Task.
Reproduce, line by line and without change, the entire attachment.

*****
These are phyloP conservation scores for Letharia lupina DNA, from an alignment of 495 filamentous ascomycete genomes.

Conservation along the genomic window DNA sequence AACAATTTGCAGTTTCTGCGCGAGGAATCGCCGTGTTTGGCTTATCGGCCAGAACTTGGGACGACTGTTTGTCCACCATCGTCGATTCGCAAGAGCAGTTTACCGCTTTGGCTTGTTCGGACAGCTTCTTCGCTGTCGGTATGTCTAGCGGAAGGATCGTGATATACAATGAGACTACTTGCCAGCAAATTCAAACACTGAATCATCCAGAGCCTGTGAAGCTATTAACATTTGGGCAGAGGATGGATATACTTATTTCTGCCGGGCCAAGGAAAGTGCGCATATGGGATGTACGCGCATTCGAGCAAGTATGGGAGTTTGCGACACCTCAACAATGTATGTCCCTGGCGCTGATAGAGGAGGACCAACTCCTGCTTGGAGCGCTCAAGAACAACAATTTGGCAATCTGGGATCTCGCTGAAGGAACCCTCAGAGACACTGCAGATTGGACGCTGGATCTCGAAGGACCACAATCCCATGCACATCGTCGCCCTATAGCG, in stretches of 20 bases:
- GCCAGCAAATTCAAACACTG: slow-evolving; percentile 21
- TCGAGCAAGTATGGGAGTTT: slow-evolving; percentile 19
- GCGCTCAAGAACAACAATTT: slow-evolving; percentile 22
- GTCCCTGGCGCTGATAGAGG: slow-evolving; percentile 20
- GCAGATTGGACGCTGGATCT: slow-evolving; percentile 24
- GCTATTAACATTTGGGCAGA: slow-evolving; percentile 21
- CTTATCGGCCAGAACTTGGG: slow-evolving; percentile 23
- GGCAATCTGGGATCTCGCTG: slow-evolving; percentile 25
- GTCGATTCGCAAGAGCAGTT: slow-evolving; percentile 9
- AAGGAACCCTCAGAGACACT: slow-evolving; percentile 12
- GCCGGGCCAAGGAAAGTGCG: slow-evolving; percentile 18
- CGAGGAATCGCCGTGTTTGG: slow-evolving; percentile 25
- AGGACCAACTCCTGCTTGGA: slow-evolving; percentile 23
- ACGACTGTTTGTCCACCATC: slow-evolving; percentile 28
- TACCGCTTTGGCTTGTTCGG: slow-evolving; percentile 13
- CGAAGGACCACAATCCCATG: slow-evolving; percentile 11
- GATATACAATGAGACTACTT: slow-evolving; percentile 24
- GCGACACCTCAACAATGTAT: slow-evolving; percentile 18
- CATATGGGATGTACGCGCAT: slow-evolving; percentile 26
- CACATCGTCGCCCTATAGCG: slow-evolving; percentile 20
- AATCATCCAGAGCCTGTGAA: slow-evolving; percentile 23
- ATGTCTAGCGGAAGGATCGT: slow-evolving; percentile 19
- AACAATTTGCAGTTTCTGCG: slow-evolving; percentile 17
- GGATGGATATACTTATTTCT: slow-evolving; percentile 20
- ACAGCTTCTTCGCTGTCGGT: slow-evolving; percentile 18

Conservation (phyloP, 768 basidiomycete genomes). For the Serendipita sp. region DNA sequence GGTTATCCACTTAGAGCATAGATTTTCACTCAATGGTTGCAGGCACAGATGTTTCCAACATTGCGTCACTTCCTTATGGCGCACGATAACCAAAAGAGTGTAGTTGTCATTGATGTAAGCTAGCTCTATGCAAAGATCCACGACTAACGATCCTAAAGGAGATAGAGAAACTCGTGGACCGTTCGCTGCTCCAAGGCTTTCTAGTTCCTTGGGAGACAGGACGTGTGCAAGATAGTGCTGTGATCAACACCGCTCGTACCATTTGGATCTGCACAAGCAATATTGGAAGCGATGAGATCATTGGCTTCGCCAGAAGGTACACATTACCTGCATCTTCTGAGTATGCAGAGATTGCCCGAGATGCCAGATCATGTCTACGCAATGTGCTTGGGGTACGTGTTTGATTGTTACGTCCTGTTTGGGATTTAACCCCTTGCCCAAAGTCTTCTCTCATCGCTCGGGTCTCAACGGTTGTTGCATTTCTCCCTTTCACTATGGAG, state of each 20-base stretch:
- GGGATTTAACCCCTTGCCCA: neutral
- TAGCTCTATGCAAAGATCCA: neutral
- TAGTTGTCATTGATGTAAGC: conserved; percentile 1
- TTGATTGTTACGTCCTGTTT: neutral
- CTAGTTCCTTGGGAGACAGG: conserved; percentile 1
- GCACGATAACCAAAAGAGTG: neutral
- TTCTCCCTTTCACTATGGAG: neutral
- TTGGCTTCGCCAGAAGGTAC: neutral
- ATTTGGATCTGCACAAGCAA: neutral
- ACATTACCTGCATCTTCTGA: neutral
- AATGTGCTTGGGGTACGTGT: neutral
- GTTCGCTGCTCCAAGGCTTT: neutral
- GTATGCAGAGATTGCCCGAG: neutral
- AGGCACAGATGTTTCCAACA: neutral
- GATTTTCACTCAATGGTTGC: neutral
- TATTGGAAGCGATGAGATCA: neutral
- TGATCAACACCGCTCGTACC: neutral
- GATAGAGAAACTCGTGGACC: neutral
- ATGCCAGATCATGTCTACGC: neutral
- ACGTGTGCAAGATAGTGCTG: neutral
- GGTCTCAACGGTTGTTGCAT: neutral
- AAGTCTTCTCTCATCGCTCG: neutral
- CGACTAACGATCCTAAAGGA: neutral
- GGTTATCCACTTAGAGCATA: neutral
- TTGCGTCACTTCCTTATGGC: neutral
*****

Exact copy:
These are phyloP conservation scores for Letharia lupina DNA, from an alignment of 495 filamentous ascomycete genomes.

Conservation along the genomic window DNA sequence AACAATTTGCAGTTTCTGCGCGAGGAATCGCCGTGTTTGGCTTATCGGCCAGAACTTGGGACGACTGTTTGTCCACCATCGTCGATTCGCAAGAGCAGTTTACCGCTTTGGCTTGTTCGGACAGCTTCTTCGCTGTCGGTATGTCTAGCGGAAGGATCGTGATATACAATGAGACTACTTGCCAGCAAATTCAAACACTGAATCATCCAGAGCCTGTGAAGCTATTAACATTTGGGCAGAGGATGGATATACTTATTTCTGCCGGGCCAAGGAAAGTGCGCATATGGGATGTACGCGCATTCGAGCAAGTATGGGAGTTTGCGACACCTCAACAATGTATGTCCCTGGCGCTGATAGAGGAGGACCAACTCCTGCTTGGAGCGCTCAAGAACAACAATTTGGCAATCTGGGATCTCGCTGAAGGAACCCTCAGAGACACTGCAGATTGGACGCTGGATCTCGAAGGACCACAATCCCATGCACATCGTCGCCCTATAGCG, in stretches of 20 bases:
- GCCAGCAAATTCAAACACTG: slow-evolving; percentile 21
- TCGAGCAAGTATGGGAGTTT: slow-evolving; percentile 19
- GCGCTCAAGAACAACAATTT: slow-evolving; percentile 22
- GTCCCTGGCGCTGATAGAGG: slow-evolving; percentile 20
- GCAGATTGGACGCTGGATCT: slow-evolving; percentile 24
- GCTATTAACATTTGGGCAGA: slow-evolving; percentile 21
- CTTATCGGCCAGAACTTGGG: slow-evolving; percentile 23
- GGCAATCTGGGATCTCGCTG: slow-evolving; percentile 25
- GTCGATTCGCAAGAGCAGTT: slow-evolving; percentile 9
- AAGGAACCCTCAGAGACACT: slow-evolving; percentile 12
- GCCGGGCCAAGGAAAGTGCG: slow-evolving; percentile 18
- CGAGGAATCGCCGTGTTTGG: slow-evolving; percentile 25
- AGGACCAACTCCTGCTTGGA: slow-evolving; percentile 23
- ACGACTGTTTGTCCACCATC: slow-evolving; percentile 28
- TACCGCTTTGGCTTGTTCGG: slow-evolving; percentile 13
- CGAAGGACCACAATCCCATG: slow-evolving; percentile 11
- GATATACAATGAGACTACTT: slow-evolving; percentile 24
- GCGACACCTCAACAATGTAT: slow-evolving; percentile 18
- CATATGGGATGTACGCGCAT: slow-evolving; percentile 26
- CACATCGTCGCCCTATAGCG: slow-evolving; percentile 20
- AATCATCCAGAGCCTGTGAA: slow-evolving; percentile 23
- ATGTCTAGCGGAAGGATCGT: slow-evolving; percentile 19
- AACAATTTGCAGTTTCTGCG: slow-evolving; percentile 17
- GGATGGATATACTTATTTCT: slow-evolving; percentile 20
- ACAGCTTCTTCGCTGTCGGT: slow-evolving; percentile 18

Conservation (phyloP, 768 basidiomycete genomes). For the Serendipita sp. region DNA sequence GGTTATCCACTTAGAGCATAGATTTTCACTCAATGGTTGCAGGCACAGATGTTTCCAACATTGCGTCACTTCCTTATGGCGCACGATAACCAAAAGAGTGTAGTTGTCATTGATGTAAGCTAGCTCTATGCAAAGATCCACGACTAACGATCCTAAAGGAGATAGAGAAACTCGTGGACCGTTCGCTGCTCCAAGGCTTTCTAGTTCCTTGGGAGACAGGACGTGTGCAAGATAGTGCTGTGATCAACACCGCTCGTACCATTTGGATCTGCACAAGCAATATTGGAAGCGATGAGATCATTGGCTTCGCCAGAAGGTACACATTACCTGCATCTTCTGAGTATGCAGAGATTGCCCGAGATGCCAGATCATGTCTACGCAATGTGCTTGGGGTACGTGTTTGATTGTTACGTCCTGTTTGGGATTTAACCCCTTGCCCAAAGTCTTCTCTCATCGCTCGGGTCTCAACGGTTGTTGCATTTCTCCCTTTCACTATGGAG, state of each 20-base stretch:
- GGGATTTAACCCCTTGCCCA: neutral
- TAGCTCTATGCAAAGATCCA: neutral
- TAGTTGTCATTGATGTAAGC: conserved; percentile 1
- TTGATTGTTACGTCCTGTTT: neutral
- CTAGTTCCTTGGGAGACAGG: conserved; percentile 1
- GCACGATAACCAAAAGAGTG: neutral
- TTCTCCCTTTCACTATGGAG: neutral
- TTGGCTTCGCCAGAAGGTAC: neutral
- ATTTGGATCTGCACAAGCAA: neutral
- ACATTACCTGCATCTTCTGA: neutral
- AATGTGCTTGGGGTACGTGT: neutral
- GTTCGCTGCTCCAAGGCTTT: neutral
- GTATGCAGAGATTGCCCGAG: neutral
- AGGCACAGATGTTTCCAACA: neutral
- GATTTTCACTCAATGGTTGC: neutral
- TATTGGAAGCGATGAGATCA: neutral
- TGATCAACACCGCTCGTACC: neutral
- GATAGAGAAACTCGTGGACC: neutral
- ATGCCAGATCATGTCTACGC: neutral
- ACGTGTGCAAGATAGTGCTG: neutral
- GGTCTCAACGGTTGTTGCAT: neutral
- AAGTCTTCTCTCATCGCTCG: neutral
- CGACTAACGATCCTAAAGGA: neutral
- GGTTATCCACTTAGAGCATA: neutral
- TTGCGTCACTTCCTTATGGC: neutral